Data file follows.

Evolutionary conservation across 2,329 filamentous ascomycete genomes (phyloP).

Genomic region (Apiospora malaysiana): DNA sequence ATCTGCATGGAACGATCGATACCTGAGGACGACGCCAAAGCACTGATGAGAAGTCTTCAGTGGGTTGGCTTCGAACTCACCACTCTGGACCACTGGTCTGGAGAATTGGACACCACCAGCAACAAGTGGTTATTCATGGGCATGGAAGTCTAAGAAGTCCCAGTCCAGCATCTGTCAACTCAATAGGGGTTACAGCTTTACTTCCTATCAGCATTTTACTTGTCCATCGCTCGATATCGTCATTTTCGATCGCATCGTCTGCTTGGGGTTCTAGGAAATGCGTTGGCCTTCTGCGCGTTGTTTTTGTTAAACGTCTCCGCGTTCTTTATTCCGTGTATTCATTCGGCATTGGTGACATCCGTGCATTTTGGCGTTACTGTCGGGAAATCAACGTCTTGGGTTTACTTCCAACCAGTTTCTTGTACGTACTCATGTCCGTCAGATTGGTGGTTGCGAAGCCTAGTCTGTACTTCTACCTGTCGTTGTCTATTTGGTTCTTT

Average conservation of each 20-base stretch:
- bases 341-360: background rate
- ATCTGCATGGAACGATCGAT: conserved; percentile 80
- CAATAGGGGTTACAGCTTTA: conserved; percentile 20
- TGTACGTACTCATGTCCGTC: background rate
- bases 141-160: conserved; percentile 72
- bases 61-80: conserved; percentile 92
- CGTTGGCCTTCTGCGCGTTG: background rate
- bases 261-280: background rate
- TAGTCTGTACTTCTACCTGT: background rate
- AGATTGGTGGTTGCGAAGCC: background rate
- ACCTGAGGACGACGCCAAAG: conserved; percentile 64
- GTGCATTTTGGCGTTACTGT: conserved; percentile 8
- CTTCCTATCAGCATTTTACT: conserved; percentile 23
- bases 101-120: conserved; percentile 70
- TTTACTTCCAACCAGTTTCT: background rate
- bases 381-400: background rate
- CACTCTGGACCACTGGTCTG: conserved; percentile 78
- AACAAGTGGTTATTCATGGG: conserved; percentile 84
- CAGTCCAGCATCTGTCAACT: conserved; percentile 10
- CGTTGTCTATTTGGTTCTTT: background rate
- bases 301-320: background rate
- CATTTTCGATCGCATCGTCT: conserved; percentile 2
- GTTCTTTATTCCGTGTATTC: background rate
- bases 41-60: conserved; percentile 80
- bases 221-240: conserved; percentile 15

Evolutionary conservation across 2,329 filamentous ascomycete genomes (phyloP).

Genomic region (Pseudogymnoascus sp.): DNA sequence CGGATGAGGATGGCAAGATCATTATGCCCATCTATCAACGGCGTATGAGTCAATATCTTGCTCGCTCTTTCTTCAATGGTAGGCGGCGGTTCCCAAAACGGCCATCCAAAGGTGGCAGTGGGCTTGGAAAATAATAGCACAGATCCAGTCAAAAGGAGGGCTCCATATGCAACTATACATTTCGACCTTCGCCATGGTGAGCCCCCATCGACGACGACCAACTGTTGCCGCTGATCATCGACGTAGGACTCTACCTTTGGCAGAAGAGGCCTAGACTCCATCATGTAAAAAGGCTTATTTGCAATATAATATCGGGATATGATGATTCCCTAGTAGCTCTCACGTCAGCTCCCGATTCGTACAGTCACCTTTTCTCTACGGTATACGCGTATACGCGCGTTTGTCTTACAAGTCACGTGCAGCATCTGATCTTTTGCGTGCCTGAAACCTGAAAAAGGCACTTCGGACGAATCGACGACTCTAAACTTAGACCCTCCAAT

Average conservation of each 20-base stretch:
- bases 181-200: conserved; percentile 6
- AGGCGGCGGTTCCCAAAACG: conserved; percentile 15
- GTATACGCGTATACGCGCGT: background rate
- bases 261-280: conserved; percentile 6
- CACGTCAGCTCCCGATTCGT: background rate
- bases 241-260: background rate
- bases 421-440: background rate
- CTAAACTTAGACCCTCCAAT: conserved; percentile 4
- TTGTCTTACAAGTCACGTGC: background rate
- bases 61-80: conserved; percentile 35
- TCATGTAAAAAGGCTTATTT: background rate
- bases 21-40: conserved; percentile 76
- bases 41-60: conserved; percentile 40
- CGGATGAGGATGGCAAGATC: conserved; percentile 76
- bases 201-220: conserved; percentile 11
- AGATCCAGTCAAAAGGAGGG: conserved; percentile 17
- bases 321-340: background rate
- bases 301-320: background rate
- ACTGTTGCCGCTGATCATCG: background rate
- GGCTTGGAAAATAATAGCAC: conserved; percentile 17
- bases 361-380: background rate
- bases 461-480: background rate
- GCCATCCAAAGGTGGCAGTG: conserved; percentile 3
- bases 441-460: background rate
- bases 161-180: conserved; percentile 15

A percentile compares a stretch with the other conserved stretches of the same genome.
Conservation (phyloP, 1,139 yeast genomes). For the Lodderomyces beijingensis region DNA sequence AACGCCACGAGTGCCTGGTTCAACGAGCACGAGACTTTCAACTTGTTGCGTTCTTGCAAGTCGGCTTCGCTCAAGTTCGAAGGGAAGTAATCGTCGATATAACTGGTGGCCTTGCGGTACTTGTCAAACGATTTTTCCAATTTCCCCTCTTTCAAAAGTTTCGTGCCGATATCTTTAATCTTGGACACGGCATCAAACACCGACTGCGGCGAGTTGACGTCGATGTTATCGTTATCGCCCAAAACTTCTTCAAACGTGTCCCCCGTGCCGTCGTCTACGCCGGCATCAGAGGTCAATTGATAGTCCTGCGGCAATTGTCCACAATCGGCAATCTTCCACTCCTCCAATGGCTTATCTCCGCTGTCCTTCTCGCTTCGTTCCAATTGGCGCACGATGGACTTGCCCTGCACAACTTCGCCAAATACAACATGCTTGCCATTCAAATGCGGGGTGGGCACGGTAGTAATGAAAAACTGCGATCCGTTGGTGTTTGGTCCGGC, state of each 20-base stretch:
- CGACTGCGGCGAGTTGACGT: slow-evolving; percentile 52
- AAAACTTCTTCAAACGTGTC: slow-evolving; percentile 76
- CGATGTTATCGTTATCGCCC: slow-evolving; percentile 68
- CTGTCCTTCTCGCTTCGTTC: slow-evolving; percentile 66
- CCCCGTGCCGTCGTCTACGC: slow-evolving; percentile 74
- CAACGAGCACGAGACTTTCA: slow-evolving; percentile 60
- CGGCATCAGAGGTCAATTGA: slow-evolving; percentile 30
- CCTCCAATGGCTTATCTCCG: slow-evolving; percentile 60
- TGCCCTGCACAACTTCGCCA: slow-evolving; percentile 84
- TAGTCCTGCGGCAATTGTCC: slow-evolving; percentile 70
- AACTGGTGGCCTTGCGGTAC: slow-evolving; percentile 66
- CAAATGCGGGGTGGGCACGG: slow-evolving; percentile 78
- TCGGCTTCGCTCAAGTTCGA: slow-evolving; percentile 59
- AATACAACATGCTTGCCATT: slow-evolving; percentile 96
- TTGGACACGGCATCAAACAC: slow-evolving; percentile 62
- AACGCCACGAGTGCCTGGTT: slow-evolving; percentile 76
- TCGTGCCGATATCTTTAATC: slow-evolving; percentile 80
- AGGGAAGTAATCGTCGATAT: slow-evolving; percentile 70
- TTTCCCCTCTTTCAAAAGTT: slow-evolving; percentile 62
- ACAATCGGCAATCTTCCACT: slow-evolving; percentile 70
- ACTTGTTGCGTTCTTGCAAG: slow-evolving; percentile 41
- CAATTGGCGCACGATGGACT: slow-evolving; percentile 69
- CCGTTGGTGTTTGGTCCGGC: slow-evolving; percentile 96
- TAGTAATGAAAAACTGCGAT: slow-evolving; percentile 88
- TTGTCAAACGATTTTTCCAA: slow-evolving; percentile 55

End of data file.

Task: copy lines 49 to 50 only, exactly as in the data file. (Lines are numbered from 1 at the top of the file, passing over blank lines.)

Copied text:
- bases 301-320: background rate
- ACTGTTGCCGCTGATCATCG: background rate